Cables & Accessories

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Ed Selley  |  Nov 09, 2011  |  0 comments
Digital Delight Cambridge Audio delivers pure digital audio from iPods, iPhones and now the iPad through the new iD100 says Malcolm Steward The home office hi-fi looks rather swish right now with an Apple iPad sitting atop the rack proudly displaying some attractive album artwork – the gifted bassist, Tal Winkenfeld’s Transformation. However, this not a review of the iPad, but the rather neat little digital dock upon which it rests: the Cambridge Audio iD100. The iD100 will operate with various iPods, iPhones and the iPad, from which it will extract a pure digital output that it then delivers to a stand-alone DAC or the digital input on your amplifier (if it has one) for maximum performance. Pure digital out from the iPod/ iPhone/iPad is definitely the way to go for the best sound quality.
Ed Selley  |  Jul 07, 2011  |  0 comments
Black cube is no square Richard Black rattles his skull with the help of this analogue/digital input headphone amp; but are both inputs created equal? Lehmann is a company that specialises in phono and headphone amplifiers. This is an unusual proposition in that it manages to be a headphone amplifier, a preamplifier and a DAC all at once. Admittedly, viewed as a preamp, it’s a bit basic, because it features only one analogue input, and the DAC has only one input which is USB (when this is active, that is when it detects it is connected to a valid source, the analogue input is bypassed). So really this is an analogue/digital input headphone amp with a volume-controlled line output! Heady power Lehmann’s idea of what constitutes a headphone amp is generous, with a full push-pull power amplifier output configuration.
Ed Selley  |  May 17, 2011  |  0 comments
Portable perfection Richard Black discovers an exciting and unique proposition – a high-resolution portable player/recorder with upsampling and a built-in DAC Including, but by no means limited to, the various iPod models, there are currently dozens of portable music players out there – hundreds if you include mobile phones, most of which have some kind of music-playing capability. Many of them give very decent results, but they’re not really Hi-Fi with capital letters: commodity consumer electronics, more like. True audiophile The Colorfly is something a bit different. It’s a portable music player all right, but it’s aimed fair and square at the true audiophile, the individual who owns a carefully selected system of high-quality components and a decent library of recordings.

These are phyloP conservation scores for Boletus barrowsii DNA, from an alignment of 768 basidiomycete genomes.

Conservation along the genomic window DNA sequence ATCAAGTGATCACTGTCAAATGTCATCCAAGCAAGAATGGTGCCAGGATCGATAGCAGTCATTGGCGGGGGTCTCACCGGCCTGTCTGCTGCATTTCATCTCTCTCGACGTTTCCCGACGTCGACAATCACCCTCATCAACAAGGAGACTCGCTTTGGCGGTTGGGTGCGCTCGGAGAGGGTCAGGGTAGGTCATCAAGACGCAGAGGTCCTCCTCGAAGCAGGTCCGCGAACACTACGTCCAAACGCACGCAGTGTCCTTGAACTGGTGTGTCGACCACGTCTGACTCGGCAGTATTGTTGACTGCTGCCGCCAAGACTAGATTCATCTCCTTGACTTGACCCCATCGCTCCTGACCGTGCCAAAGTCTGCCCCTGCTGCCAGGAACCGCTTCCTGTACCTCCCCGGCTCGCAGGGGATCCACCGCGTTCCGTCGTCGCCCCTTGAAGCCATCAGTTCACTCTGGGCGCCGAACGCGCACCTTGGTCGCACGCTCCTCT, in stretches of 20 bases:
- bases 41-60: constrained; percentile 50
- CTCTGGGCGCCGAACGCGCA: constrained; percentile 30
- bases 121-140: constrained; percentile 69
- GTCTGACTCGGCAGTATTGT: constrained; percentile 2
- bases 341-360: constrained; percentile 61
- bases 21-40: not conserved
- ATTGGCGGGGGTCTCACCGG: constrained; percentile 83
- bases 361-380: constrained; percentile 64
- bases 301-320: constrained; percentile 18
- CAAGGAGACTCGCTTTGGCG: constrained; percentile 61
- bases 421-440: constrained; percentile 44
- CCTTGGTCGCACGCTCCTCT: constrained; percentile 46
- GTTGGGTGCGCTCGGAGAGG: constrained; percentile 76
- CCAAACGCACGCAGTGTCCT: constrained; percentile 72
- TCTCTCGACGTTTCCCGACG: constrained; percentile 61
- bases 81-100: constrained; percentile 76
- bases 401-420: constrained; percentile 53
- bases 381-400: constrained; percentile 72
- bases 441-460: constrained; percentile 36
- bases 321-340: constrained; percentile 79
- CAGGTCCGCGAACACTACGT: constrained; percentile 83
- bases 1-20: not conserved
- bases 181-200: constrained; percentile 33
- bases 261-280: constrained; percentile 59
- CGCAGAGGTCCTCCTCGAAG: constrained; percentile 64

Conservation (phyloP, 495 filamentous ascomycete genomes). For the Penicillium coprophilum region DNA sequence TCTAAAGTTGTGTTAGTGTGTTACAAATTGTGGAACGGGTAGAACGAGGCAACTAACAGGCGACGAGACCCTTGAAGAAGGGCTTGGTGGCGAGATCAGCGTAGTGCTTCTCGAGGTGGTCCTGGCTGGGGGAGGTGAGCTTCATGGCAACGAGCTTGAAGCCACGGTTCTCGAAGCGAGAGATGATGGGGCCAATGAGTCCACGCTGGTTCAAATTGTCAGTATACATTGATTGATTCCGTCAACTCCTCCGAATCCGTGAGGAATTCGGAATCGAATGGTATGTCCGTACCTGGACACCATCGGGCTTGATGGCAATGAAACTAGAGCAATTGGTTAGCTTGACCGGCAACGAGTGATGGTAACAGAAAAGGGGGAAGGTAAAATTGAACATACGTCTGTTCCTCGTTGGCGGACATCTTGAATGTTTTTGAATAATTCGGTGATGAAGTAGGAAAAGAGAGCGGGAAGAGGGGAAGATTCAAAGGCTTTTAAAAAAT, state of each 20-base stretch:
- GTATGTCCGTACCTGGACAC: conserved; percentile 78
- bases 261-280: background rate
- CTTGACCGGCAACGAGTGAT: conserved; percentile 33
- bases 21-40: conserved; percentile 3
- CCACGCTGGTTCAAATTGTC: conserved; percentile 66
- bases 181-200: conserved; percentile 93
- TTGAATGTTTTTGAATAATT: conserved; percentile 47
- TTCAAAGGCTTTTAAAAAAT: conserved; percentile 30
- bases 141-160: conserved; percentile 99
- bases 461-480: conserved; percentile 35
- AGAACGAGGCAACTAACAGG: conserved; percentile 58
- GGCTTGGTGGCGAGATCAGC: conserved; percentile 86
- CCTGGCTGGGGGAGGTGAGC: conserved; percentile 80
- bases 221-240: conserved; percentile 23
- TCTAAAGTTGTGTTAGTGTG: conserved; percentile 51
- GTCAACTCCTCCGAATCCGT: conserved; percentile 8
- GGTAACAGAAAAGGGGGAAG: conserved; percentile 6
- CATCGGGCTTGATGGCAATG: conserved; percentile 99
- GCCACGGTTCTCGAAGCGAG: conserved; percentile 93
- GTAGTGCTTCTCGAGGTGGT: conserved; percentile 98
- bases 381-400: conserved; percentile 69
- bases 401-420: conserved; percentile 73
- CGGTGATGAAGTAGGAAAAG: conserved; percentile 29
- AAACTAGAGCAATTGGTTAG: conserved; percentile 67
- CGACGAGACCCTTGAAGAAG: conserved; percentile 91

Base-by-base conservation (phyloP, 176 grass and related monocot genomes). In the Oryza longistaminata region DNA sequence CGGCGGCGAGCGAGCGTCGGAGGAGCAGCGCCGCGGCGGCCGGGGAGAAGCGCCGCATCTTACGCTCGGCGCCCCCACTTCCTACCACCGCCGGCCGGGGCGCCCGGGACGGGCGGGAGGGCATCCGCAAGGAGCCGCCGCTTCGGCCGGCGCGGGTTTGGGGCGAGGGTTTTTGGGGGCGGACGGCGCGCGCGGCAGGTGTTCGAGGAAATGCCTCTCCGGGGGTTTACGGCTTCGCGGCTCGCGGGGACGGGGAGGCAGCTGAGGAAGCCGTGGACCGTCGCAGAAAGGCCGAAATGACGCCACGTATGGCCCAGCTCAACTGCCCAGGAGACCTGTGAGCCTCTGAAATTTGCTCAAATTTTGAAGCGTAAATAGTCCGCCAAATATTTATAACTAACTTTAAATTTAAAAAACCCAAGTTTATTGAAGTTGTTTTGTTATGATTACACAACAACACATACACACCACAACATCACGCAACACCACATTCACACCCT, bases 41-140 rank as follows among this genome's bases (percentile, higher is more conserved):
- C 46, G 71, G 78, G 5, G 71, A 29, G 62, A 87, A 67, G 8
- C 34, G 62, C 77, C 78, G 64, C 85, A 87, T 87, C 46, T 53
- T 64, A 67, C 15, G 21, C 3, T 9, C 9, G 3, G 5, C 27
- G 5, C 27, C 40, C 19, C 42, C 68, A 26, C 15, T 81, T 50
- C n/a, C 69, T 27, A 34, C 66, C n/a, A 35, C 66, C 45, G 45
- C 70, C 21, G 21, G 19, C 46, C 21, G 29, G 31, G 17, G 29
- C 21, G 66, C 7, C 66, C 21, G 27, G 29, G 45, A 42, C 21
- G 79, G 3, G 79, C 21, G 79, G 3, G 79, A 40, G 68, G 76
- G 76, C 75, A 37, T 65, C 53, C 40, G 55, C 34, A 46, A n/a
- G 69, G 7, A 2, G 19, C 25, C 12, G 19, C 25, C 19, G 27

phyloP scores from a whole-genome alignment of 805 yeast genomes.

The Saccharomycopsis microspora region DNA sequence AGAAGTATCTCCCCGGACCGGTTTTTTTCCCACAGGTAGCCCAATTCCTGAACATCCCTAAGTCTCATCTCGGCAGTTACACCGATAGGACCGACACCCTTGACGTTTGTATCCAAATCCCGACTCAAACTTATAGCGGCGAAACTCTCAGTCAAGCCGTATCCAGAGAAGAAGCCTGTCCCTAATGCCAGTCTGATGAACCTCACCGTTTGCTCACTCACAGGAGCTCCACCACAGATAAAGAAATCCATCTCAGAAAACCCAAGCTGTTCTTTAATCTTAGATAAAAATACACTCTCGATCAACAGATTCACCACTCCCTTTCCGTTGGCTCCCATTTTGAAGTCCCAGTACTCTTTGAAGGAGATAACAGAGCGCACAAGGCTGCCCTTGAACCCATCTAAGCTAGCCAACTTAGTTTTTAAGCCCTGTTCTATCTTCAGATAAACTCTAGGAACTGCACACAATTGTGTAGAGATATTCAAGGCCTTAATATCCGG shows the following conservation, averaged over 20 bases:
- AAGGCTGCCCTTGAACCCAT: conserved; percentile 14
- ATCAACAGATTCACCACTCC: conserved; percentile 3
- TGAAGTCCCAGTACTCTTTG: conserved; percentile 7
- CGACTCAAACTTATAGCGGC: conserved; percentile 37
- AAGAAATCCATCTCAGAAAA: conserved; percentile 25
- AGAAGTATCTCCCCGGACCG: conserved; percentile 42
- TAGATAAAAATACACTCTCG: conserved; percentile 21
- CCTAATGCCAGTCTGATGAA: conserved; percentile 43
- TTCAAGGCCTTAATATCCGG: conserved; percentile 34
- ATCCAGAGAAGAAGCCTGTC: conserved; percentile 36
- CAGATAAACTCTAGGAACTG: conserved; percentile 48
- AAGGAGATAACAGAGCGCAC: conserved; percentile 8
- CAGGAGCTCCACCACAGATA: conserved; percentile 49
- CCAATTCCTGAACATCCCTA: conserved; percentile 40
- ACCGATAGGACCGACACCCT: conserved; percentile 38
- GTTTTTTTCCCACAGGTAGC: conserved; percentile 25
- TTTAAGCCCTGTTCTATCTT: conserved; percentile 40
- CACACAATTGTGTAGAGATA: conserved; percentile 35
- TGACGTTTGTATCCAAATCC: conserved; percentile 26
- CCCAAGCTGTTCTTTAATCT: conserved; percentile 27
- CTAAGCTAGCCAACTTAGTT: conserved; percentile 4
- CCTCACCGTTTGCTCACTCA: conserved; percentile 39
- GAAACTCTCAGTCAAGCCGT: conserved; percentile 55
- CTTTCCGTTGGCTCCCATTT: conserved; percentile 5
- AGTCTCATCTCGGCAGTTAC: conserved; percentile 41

Ed Selley  |  Apr 28, 2011  |  0 comments
Getting the cleaners in A noisy mains supply can ruin the sound of your hi-fi says Jimmy Hughes, as he discovers the latest technology from Isol-8's SubStations Sooner or later, even the most sensible hi-fi enthusiast starts to wonder what sort of difference having a mains conditioner might make to the sound of their equipment. Mains electricity is the ‘fuel’ that powers your system. So it stands to reason; the cleaner the fuel, the better things should sound. But then doesn’t the power supply in each individual hi-fi component deal with whatever impurities that might be present in the electricity supply? Well, to a degree – yes.
Ed Selley  |  Apr 28, 2011  |  0 comments